NHPR and The Music Hall present Writers on a New England Stage with biologist, ecologist and two-time Pulitzer prize-winning author E.O. Wilson. Wilson has spent decades researching some of the biggest scientific riddles of our time - from the origins of human social behavior to saving disappearing species of plants and animals. He’s out with a bold new book that takes on nothing less than The Meaning Of Human Existence. He’ll discuss his ideas on where we came from, what we are and where we’re going.
With the weather warming up across New England, people are heading for the coast. Today Word of Mouth hits the high seas. First we'll ponder the unfathomable push and pull of the open ocean. Then, we’ll speak to an artist who created the world’s first submerged sculpture park, his underwater gallery not only attracts art-lovers, but serves as an artificial reef. Plus, farmed fish now exceeds beef production. Have fish farmers learned from the mistakes of the meat industry?
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Turbo is a big budget, animated, kid’s comedy about a snail’s dream to win the Indy 500, though the movie didn’t do as well as studios had hoped, one ecologist thinks it failed on a different level – accuracy. Fictional talking snail aside, Marlene Zuk argues that Turbo was another example in a long line of movies that misrepresent the biology of the animal kingdom. Marlene Zuk is an evolutionary biologist and behavioral ecologist and currently teaches at the University of Minnesota. Her recent opinion piece in the L.A. Times: “Animals to Hollywood: Get it Right” discusses the egregious errors filmmakers make when it comes to animals.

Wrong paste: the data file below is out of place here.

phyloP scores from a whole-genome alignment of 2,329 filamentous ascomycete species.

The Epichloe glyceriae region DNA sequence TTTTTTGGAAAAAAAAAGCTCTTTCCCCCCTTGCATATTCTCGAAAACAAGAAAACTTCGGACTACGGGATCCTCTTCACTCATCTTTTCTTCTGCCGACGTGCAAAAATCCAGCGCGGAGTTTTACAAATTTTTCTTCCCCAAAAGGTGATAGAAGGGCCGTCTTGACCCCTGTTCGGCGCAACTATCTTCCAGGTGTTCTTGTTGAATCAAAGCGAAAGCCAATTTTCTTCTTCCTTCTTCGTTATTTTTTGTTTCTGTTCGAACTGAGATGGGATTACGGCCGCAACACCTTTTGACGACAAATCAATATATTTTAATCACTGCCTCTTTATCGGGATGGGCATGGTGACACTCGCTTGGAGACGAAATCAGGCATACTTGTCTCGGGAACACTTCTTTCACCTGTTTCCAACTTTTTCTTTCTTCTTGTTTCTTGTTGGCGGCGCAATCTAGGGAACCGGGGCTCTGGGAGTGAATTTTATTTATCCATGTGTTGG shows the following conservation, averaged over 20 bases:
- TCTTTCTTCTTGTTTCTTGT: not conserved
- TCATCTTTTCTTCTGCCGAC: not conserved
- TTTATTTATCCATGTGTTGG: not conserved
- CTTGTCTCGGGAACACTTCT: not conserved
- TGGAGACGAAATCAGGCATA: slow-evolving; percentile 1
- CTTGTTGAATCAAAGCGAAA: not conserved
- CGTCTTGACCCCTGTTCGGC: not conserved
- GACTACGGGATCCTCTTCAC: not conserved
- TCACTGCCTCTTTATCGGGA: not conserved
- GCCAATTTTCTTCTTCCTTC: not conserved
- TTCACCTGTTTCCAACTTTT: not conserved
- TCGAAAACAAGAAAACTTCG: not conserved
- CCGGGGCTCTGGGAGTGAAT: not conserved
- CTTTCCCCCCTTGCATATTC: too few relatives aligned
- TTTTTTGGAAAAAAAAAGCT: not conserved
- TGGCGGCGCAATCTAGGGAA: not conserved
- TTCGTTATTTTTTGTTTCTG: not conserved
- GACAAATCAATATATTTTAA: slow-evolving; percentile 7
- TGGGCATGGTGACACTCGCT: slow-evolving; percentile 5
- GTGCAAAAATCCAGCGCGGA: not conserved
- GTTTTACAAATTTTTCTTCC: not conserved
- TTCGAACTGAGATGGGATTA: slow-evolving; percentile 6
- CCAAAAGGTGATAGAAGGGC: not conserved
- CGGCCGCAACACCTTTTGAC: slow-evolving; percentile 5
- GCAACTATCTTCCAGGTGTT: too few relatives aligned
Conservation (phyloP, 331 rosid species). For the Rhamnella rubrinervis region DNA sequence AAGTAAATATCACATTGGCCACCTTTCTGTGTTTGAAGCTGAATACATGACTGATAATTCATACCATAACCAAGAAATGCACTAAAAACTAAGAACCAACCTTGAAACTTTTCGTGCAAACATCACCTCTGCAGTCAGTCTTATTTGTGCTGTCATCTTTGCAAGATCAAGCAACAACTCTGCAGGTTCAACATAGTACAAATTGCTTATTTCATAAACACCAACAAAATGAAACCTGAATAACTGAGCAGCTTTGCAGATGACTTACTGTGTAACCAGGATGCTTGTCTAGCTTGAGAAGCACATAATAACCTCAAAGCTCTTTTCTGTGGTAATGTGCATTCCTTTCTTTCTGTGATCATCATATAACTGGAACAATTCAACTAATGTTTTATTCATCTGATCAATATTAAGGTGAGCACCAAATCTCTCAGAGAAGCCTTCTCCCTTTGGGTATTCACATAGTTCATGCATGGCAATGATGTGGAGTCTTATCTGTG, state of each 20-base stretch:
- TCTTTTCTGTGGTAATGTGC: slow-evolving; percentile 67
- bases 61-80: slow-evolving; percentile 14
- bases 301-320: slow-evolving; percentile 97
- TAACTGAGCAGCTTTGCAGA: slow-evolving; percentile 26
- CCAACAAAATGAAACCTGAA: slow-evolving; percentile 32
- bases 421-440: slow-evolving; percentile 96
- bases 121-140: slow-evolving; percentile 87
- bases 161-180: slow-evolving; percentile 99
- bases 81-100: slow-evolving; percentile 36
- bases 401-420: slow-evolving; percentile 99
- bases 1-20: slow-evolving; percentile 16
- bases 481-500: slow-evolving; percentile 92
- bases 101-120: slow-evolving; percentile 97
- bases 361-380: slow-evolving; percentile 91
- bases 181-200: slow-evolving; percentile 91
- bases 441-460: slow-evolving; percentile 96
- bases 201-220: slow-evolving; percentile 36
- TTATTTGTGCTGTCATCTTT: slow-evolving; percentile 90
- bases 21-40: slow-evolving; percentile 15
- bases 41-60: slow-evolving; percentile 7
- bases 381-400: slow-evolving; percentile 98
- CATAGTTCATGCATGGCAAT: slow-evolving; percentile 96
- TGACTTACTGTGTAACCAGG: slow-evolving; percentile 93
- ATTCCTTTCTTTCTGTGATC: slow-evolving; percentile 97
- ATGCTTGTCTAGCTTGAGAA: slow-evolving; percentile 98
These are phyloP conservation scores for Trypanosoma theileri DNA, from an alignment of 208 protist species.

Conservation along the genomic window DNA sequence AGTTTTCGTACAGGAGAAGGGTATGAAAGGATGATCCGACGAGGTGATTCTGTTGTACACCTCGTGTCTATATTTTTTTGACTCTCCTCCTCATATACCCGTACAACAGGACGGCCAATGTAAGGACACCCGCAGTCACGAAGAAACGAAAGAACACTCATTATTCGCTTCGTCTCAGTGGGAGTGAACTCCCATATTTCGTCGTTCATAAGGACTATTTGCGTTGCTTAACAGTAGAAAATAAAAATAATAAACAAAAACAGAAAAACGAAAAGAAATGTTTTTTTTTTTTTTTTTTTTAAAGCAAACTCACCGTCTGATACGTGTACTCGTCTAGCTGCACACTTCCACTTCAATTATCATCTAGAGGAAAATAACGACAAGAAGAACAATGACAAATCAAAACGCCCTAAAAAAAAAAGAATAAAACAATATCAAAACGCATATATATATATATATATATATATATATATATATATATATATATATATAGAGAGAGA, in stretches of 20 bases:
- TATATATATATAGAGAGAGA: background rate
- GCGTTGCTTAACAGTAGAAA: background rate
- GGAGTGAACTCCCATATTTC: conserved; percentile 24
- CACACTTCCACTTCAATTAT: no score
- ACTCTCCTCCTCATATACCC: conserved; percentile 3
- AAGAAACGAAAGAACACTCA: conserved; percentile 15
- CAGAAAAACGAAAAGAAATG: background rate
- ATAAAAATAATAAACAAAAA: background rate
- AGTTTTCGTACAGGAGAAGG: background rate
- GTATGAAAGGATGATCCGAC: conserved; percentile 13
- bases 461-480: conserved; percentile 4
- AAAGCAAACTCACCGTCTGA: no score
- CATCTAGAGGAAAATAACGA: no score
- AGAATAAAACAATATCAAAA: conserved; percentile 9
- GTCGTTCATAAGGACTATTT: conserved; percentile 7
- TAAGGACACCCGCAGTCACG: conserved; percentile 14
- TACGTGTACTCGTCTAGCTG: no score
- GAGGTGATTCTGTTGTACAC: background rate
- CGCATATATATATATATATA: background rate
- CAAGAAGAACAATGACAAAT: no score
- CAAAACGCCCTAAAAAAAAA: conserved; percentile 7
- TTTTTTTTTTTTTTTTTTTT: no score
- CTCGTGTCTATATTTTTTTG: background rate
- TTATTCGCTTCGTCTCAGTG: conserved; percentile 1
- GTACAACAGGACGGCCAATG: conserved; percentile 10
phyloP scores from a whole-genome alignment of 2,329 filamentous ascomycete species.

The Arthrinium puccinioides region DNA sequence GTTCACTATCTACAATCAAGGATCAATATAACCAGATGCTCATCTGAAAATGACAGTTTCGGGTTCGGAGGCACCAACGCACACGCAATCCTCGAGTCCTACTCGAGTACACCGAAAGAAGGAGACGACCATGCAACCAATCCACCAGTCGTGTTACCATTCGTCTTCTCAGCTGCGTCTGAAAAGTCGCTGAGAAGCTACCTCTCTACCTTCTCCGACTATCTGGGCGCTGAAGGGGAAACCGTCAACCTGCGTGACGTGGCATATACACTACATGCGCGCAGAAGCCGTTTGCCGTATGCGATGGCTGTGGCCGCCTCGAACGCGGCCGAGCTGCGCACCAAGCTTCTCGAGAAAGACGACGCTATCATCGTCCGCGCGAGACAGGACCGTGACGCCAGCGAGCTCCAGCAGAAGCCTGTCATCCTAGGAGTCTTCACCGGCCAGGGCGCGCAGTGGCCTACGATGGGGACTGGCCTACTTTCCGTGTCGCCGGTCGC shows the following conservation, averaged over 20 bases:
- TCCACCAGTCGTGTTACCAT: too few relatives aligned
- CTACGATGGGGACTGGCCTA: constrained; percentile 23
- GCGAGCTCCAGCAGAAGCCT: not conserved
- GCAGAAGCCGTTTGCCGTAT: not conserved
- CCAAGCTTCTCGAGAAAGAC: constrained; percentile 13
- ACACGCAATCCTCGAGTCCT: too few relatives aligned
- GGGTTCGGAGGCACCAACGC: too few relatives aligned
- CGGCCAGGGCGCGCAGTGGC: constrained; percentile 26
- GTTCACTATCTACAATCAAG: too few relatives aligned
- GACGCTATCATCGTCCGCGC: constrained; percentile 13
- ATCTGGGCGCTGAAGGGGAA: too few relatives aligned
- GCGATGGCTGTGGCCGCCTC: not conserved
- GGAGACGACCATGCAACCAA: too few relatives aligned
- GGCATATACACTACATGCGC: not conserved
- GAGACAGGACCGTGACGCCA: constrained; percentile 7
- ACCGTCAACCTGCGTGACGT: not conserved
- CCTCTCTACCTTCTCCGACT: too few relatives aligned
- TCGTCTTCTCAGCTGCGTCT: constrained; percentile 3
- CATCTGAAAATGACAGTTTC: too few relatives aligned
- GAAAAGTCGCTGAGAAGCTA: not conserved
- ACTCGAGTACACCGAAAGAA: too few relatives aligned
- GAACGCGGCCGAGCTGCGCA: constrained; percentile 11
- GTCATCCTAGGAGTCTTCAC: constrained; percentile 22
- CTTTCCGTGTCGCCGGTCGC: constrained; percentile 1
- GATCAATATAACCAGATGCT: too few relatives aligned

Fifteen-thousand years ago, nearly 100 species of large animals known as ‘megafauna’ roamed the amazon forest before going extinct. A team of researchers from oxford and Princeton University studying the ‘megafauna’s’ effects on the ecosystem discovered that they were crucial in maintaining soil fertility. Chris Doughty is currently a lecturer in ecosystem ecology within the Environmental Change Institute at Oxford, and lead author of a recent study: “The Legacy of the Pleistocene Megafauna Extinctions on Nutrient Availability in Amazonia.”
New Zealand cat owners are reacting with outrage against a plan to drastically reduce the number of free-roaming cats proposed by renowned environmental activist Gareth Morgan.
The movement is rooted in a long-standing national concern about the dwindling native bird populations, including the kiwi, that are struggling against New Zealand’s cat population, which is the largest per-capita in the world. Here to discuss Kiwi’s cat war is ecologist Dr. James Russell, a senior lecturer at the University of Auckland.